In the first installment of Escape From the New York Knicks, David Blatt and LeBron James made a deal with J.R. Smith: If he could rescue Iman Shumpert from the clutches of Carmelo Anthony and escape the perils of New York City, then he and his former Knicks teammate could join the Cavs.
It’s dark inside a tattered, disheveled Madison Square Garden, but there’s enough light to see that it’s full of maniacs. There’s a ring set up in the middle of the court, and a large portion of the ring’s mat is stained with blood. Two people are standing inside of it.
There was a tiny amount of static, loud and obtuse, Phil Jackson’s voice came over the stadium’s PA system.
The crowd began to stir.
Nearing a rumble.
They could feel it. They’d been here before. They knew what was coming.
Then there was an explosion — not an actual explosion, but one of sound from the crowd. That’s how loud they were: bloodthirsty, thundering, terrifying, beautiful.
J.R. Smith had successfully navigated his way into and through New York City. There were several instances when he thought he’d found Shump — in this building or that building. But he always left disappointed, with someone else’s gore on his shirt. Now, with just 45 minutes left before the trade deadline, he’d found himself in an especially unenviable position: standing in a combat ring across from the 7-foot monster named Andrea Bargnani, who was a far better assassin than basketball player.
A bell was rung. The fight started. The mob in the arena knew what Smith suspected: In just a few minutes, only one person would walk out of the ring. The other would be carried out.
“I don’t wanna do this, Bargs,” Smith said. “It’s not you I want. It’s Carmelo. Can’t you see he’s controlling all of this? He’s the reason New York is the way it is. He put us here. I don’t want to fight you.”
“Good,” Bargnani responded. “Then this’ll be quick. Try not to bleed on me too much. It’s very hard to get out of my clothes — ALMOST AS HARD AS IT’LL BE TO GET THESE NAILS OUT OF YOUR SKULL.”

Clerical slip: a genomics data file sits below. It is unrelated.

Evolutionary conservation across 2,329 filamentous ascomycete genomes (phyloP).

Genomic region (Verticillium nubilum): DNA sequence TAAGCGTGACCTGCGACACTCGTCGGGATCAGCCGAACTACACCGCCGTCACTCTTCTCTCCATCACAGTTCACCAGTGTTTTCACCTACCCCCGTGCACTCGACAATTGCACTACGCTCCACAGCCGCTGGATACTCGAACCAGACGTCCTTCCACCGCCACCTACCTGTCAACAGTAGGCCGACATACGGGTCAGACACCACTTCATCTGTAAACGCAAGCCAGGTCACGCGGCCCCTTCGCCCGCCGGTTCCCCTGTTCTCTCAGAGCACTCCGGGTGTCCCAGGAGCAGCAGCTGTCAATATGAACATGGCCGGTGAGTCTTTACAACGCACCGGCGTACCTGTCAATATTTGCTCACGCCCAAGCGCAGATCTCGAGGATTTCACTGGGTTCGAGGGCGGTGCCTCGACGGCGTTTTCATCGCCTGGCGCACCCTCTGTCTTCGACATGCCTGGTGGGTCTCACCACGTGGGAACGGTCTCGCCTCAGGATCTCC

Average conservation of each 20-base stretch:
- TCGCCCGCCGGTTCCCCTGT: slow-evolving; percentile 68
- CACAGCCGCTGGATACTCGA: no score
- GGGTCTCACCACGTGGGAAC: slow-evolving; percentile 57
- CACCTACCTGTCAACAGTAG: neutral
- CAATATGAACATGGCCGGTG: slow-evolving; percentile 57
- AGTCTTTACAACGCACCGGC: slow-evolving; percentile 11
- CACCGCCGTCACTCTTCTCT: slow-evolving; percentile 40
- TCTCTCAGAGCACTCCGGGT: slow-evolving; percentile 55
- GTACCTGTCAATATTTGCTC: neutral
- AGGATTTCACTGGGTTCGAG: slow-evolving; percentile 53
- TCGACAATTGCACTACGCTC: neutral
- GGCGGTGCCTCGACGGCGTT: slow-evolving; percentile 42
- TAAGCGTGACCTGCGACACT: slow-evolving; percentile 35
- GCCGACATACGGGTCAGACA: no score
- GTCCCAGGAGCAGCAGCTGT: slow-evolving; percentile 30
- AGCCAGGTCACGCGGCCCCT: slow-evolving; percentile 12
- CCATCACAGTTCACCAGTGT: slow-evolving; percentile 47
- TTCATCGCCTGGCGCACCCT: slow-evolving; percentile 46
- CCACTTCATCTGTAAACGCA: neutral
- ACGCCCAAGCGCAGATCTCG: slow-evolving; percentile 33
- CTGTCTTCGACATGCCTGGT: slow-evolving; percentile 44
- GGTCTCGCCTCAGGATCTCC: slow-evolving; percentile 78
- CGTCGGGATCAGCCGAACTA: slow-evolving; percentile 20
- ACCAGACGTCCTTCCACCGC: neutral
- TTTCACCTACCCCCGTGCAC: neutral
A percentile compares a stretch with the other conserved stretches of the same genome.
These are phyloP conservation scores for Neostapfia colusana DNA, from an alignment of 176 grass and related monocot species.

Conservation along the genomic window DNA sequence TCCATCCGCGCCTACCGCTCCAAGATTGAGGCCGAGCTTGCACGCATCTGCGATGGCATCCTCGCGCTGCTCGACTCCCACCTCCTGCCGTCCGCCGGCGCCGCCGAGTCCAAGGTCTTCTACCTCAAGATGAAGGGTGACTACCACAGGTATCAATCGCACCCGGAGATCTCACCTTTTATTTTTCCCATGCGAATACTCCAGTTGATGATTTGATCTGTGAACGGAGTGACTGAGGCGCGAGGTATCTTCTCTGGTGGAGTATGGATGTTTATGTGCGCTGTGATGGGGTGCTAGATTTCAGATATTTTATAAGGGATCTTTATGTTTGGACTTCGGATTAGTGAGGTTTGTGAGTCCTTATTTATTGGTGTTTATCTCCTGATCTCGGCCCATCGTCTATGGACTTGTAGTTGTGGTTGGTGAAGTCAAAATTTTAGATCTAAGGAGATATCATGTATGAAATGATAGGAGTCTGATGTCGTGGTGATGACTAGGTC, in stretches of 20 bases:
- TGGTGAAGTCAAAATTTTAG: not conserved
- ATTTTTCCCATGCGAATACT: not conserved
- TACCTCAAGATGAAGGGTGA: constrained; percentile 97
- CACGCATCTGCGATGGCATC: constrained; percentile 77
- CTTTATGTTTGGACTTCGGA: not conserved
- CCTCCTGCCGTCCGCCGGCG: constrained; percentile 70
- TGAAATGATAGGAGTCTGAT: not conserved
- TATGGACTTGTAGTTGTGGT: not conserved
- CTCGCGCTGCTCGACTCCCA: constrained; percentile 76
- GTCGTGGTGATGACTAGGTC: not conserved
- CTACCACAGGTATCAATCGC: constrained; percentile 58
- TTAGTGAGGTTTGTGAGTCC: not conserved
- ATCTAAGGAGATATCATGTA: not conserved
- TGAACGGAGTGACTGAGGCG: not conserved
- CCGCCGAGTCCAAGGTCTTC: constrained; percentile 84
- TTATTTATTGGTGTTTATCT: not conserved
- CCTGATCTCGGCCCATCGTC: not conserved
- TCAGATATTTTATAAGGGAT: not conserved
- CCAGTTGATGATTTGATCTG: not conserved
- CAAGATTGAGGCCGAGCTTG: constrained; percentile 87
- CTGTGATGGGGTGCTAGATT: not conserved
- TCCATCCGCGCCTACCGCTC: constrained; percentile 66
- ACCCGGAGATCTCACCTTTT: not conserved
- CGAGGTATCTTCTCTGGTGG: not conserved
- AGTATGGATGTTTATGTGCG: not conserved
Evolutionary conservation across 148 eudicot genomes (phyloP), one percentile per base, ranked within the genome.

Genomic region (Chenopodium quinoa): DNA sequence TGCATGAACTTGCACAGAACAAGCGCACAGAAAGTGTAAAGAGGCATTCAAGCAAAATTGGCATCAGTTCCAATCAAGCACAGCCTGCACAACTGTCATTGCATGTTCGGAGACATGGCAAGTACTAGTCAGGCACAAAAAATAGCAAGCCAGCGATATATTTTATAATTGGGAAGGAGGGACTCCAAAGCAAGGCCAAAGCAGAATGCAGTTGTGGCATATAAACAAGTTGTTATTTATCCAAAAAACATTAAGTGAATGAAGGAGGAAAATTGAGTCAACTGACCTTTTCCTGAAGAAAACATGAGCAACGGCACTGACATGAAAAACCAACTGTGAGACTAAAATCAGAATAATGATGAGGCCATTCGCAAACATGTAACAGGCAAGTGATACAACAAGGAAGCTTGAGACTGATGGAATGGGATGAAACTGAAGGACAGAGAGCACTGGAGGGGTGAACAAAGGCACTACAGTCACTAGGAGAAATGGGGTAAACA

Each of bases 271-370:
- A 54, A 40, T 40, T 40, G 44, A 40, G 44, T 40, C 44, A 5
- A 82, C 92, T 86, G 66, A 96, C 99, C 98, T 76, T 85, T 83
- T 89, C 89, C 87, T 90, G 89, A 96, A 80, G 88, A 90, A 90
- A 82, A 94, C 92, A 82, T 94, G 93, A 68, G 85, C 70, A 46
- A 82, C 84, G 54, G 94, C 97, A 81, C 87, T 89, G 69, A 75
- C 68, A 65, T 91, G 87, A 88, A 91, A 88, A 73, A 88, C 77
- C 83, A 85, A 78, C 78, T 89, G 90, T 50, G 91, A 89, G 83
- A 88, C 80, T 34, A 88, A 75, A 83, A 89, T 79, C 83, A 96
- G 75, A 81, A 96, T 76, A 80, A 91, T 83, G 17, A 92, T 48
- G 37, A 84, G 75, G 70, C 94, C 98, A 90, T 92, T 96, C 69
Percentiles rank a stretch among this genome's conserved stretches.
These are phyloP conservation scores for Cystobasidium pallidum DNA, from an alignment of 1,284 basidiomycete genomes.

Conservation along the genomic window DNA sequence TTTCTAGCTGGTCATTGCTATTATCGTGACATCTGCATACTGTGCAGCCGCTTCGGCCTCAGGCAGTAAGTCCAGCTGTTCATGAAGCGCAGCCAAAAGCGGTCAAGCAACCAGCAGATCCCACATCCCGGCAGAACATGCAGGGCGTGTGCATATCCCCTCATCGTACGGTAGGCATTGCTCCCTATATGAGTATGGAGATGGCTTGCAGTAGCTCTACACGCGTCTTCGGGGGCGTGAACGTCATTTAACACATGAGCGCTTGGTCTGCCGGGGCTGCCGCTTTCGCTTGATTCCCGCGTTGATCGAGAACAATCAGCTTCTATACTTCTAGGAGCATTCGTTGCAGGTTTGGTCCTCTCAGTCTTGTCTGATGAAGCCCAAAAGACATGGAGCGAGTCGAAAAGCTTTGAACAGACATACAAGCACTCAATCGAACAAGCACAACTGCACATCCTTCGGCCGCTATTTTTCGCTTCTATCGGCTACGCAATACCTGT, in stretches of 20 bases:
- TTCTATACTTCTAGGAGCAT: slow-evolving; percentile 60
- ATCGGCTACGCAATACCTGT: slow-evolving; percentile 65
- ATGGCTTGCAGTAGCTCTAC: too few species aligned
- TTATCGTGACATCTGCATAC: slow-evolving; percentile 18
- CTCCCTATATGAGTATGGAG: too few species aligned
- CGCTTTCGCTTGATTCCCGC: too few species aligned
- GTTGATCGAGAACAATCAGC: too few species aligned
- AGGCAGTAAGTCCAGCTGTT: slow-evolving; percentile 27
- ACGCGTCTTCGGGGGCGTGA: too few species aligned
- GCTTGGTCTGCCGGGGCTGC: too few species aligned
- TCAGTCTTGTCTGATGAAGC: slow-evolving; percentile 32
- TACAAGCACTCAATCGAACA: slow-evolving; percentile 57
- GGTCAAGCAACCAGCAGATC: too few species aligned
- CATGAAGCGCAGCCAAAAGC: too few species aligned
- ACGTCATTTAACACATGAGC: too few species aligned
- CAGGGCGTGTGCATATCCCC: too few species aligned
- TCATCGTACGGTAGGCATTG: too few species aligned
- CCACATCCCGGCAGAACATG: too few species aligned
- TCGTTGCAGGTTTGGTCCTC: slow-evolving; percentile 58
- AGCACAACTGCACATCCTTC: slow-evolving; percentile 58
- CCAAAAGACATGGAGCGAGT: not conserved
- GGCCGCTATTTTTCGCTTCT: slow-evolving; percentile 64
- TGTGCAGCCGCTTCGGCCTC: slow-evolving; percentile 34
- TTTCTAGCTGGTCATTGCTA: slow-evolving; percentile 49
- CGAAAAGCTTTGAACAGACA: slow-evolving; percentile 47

With that he swung his murder bat at Smith’s forehead with all the force of Italy.
There are a lot of ways to describe the things that happened in that ring after that exchange, but few of them are easy, and all are gruesome. So let me just put it this way, and you can fill in the empty spaces: It’s trickier putting a 7-foot-long body on a stretcher than you’d think.
Smith then found Carmelo’s hideaway. It’s was an old Arby’s restaurant. He walked inside. Carmelo wasn’t expecting to see him again.
“I wasn’t expecting to see you again, J.R. I’m surprised. Annoyed, but surprised.”
Smith stared grimly at Carmelo.
“What happened to Andrea?”
Smith smirked. “Andrea?” “I guess you could say he … pasta way.”
There was silence.
“He pasta way,” said J.R., irritated.
Carmelo, possibly embarrassed a little, turned to Knicks coach Derek Fisher. Carmelo didn’t say anything, but it was clear he wanted to see if Fisher was confused by Smith, too. Carmelo had turned to the right person. Fisher was definitely confused. In fact, he was confused by everything, all the time. Carmelo was pleased. He looked back at Smith and repeated himself: “What?”
“Passed. You know, passed away. He passed away. PASTA WAY. Pasta.”
“Because Bargnani’s from Italy.”
“Andrea’s from Italy?”
“How was I supposed to know?”
“Because he has been on your team for the last two years and he speaks Italian and his name is Andrea Bargnani, probably.”